Ricky Rudd, driver of the No. 10 Tide Taurus, will be starting in the top 10 for the third time this season when he takes the green flag for tomorrow's DieHard 500 in seventh position. However, Rudd's best finish of 1999 was a 19th-place effort at Texas last month.
RICKY RUDD -10- Tide Taurus -- IS THIS RACE NERVE-WRACKING FOR YOU? "It can be. Probably the best way to describe it would be like being in New York City traffic or being on interstate traffic when it's five lanes wide, bumper-to-bumper, and you're running 60 or 70 miles an hour when all of a sudden they're jamming on the brakes and they're stopping. You just really have to be alert and that's probably the best way to describe it. You have to have 100 percent focus on watching a lot of things around you that maybe you don't concentrate on that much. Is it nerve-wracking? To me it's mentally nerve-wracking, I think it is for anybody that's in that situation, but that's Talladega and that's Daytona. When you come in here you respect it, make the best of it and get used to it."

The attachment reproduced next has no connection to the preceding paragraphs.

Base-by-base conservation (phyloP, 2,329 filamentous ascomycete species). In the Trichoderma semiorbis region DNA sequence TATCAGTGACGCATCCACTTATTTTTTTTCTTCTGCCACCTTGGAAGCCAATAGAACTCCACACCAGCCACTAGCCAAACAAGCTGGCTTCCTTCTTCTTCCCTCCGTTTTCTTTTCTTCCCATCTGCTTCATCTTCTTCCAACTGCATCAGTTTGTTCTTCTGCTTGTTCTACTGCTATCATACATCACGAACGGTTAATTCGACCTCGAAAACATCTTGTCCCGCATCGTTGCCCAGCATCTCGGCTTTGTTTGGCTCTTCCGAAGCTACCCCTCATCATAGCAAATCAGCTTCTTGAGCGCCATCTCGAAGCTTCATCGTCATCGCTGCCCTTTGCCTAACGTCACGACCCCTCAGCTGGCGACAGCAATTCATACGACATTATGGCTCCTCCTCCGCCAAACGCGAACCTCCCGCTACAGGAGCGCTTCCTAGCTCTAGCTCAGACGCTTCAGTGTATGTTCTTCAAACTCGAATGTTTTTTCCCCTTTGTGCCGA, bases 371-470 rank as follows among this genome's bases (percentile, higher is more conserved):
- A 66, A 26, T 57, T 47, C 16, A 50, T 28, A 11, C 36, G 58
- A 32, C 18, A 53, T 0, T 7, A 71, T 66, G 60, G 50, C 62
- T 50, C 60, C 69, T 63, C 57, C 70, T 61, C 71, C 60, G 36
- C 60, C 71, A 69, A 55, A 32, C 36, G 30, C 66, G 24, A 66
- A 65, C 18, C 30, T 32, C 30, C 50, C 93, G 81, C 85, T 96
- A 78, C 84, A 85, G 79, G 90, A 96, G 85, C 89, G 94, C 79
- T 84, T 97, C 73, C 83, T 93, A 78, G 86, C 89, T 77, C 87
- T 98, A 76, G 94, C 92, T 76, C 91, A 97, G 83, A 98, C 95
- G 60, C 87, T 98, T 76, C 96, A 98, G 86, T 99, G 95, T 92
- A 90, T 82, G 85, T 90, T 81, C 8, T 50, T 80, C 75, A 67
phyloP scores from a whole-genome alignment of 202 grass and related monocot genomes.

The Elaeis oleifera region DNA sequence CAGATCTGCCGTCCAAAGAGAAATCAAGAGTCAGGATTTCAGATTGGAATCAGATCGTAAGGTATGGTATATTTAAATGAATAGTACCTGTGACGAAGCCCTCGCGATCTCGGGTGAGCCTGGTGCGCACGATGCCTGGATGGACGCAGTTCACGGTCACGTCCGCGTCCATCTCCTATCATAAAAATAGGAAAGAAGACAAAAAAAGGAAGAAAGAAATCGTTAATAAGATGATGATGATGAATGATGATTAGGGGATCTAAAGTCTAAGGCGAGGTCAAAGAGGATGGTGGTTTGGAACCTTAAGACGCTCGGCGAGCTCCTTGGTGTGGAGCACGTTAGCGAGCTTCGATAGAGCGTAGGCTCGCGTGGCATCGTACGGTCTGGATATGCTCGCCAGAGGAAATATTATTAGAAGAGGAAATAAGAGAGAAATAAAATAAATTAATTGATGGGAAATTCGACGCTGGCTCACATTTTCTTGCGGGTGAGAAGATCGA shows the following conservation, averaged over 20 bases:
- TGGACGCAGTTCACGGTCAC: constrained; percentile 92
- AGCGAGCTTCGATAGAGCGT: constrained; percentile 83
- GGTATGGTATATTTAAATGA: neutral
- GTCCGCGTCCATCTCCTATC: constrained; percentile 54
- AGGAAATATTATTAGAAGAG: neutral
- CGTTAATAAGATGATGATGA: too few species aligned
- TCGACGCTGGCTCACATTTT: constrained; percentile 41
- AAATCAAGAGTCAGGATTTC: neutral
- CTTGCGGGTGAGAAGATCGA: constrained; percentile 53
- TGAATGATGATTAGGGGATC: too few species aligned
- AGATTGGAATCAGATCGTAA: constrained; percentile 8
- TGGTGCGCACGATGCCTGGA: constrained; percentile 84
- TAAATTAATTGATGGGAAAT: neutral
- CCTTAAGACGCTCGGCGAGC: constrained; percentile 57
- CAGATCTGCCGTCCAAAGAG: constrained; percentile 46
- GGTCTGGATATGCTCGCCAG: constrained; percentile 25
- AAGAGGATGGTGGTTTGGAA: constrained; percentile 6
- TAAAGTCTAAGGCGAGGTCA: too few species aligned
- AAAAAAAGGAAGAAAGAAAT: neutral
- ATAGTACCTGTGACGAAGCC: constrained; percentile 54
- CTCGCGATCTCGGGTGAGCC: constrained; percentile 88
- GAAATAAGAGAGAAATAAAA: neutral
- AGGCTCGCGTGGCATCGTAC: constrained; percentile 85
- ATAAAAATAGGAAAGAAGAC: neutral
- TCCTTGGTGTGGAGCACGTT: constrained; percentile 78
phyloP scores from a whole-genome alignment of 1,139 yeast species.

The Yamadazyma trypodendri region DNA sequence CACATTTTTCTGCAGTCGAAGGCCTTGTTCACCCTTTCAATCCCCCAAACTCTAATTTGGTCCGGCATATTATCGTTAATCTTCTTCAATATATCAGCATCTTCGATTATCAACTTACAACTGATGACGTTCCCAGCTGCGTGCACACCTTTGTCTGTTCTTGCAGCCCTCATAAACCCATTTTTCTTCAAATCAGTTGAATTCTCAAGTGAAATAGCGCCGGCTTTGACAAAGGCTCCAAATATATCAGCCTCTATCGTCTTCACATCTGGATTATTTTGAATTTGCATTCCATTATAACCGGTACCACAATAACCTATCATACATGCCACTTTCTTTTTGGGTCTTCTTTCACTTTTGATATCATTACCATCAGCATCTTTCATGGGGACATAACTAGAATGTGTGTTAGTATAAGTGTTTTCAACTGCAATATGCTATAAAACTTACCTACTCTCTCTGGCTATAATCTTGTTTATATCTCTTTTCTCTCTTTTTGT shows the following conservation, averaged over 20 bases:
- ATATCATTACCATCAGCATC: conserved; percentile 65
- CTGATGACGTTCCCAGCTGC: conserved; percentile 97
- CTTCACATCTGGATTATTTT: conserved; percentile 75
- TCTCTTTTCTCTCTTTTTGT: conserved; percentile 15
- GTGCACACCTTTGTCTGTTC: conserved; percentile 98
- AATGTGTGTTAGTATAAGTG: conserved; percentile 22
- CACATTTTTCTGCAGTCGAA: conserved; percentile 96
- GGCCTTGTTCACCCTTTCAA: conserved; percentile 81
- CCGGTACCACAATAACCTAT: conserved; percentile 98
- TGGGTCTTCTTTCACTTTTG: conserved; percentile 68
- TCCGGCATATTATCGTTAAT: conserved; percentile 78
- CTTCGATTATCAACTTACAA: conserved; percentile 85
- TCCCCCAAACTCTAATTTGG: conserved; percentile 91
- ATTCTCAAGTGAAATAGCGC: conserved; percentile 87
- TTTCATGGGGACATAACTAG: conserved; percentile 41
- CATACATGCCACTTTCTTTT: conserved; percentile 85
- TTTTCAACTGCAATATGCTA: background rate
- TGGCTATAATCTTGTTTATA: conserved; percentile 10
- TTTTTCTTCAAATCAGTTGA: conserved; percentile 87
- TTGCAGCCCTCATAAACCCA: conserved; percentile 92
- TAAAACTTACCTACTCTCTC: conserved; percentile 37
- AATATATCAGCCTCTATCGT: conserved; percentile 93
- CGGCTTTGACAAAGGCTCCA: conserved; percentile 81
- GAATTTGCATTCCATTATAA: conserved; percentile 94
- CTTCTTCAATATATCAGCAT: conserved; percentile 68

DO YOU FEEL YOUR LUCK IS DUE TO CHANGE? "I don't blame our season on bad luck, it's more a lack of being prepared. We've had a couple situations where the caution came out at the wrong time and really hurt us. We've had a couple races where bad luck bit us, a couple races that we had a chance to really do well and bad luck bit us there, but I can't use that excuse at all the races."
YOU'VE BEEN CAUGHT UP IN SOME RESTRICTOR-PLATE ACCIDENTS OVER THE LAST YEAR. CAN THAT LUCK CHANGE? "There doesn't seem a particularly right place to be. Being towards the front would be nice if you could just go out front and had a car that was strong enough to lead every lap. Then you don't have to worry about the wreck side of it because it's gonna be behind you. In this deal here you go into it and you know there's gonna be a big one. One year we ran it with no caution which was kind of a freak deal, but you pretty much know when you come in here that there's gonna be a big one and you hope to miss it. If you miss it, then you're gonna go on. That's what I call the luck factor because everyone's sitting there pretty much knowing it's gonna happen. That's one reason why, I think, you end up getting people maybe a little overly-aggressive. They want to be closer to the front of the pack because they know that wreck is gonna happen. Unlike other races where you want to be up front because that's where you need to be, in this race it's a big race to be up front so you can miss the wreck. You end up having to be pretty aggressive so you have track position and won't be in that situation."